Copper prices rose towards eight-month highs overnight as demand expectations were boosted by economic measures in China and optimism that the world’s top metals consumer would also sign a preliminary trade deal with the United States.
Benchmark copper on the London Metal Exchange closed 0.2 per cent up on Thursday at $US6,188 a tonne.
The metal used widely in the power and construction industries earlier touched $US6,233, close to the $US6,266.50 eight-month peak hit last week.
“It’s not a boom, but the de-escalation of trade tensions, the gradual recovery in manufacturing and Chinese monetary policy loosening mean a benign environment for base metals,” said Danske Bank analyst Jens Pederson.
The People’s Bank of China cut the amount of cash that banks must hold as reserves, releasing about 800 billion yuan ($US114.91 billion) in funds to shore up the slowing economy.
“With the background of a trade war – even if a Phase 1 deal is signed – and an emerging technology war, China’s corporates need more financing support,” ING analysts said in a note, adding that the central bank could cut the reserve requirement ratio by a further 0.5 percentage points in the second quarter.
US President Donald Trump this week said that Phase 1 of a trade deal with China would be signed at the White House on January 15, though considerable confusion remains over details of the agreement.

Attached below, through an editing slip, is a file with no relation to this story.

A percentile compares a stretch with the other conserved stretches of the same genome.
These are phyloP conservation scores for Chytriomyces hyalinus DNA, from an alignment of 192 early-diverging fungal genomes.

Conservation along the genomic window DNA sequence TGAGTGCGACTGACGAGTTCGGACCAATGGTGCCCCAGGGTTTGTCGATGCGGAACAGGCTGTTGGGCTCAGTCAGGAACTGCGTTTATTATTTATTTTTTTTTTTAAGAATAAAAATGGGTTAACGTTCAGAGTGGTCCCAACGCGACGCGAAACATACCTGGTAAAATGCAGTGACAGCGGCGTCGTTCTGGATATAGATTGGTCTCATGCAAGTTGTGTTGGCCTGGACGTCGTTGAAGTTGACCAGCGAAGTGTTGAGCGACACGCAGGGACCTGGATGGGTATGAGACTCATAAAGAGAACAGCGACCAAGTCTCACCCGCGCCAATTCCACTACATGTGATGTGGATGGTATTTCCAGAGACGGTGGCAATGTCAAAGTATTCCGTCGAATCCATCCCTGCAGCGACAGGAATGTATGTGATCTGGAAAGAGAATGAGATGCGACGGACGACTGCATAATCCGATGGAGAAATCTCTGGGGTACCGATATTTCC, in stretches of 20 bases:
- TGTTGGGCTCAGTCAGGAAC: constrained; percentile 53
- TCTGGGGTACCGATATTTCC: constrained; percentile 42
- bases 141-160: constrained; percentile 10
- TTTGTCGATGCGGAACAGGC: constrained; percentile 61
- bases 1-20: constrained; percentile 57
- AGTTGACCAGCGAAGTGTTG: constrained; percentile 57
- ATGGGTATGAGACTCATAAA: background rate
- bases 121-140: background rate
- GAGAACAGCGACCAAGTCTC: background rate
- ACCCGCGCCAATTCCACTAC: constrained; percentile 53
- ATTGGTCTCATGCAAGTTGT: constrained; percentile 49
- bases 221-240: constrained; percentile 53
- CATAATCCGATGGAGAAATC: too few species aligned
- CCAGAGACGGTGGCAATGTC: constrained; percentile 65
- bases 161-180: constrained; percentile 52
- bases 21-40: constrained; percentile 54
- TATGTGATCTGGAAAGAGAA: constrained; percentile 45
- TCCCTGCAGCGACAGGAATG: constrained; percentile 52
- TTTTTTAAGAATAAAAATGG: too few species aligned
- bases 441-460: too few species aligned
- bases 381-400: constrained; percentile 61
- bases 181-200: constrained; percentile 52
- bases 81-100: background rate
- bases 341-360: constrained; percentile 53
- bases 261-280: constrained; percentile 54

Chinese factory activity expanded at a slower pace in December, pulling back from a three-year high in November as new orders softened, a survey showed.
However, production grew at a solid rate and business confidence jumped on the thawing trade tensions, offering some support for the cooling economy.
“Looking ahead, we think that exports will continue to benefit from recovering global demand and, at the margin, US tariffs rollbacks. But domestic demand will probably cool further,” Capital Economics analysts said in a note.
Copper faces stiff resistance at $US6,245, where the 100-week moving average currently sits, while support comes in at the 21-day moving average of $US6,110.
Supporting copper prices are falling stocks in LME-registered warehouses.
At 144,675 tonnes, stocks are less than half the levels of August last year and at their lowest since March.
Copper inventories in warehouses monitored by the Shanghai Futures Exchange – at about 124,000 tonnes – have more than halved since March.
Aluminium was down 0.3 per cent at $US1,804.5 a tonne, zinc rose 1.7 per cent to $US2,310, lead eased 0.4 per cent to $US1,919, tin was flat at $US17,175 and nickel gained 1.7 per cent to $US14,260.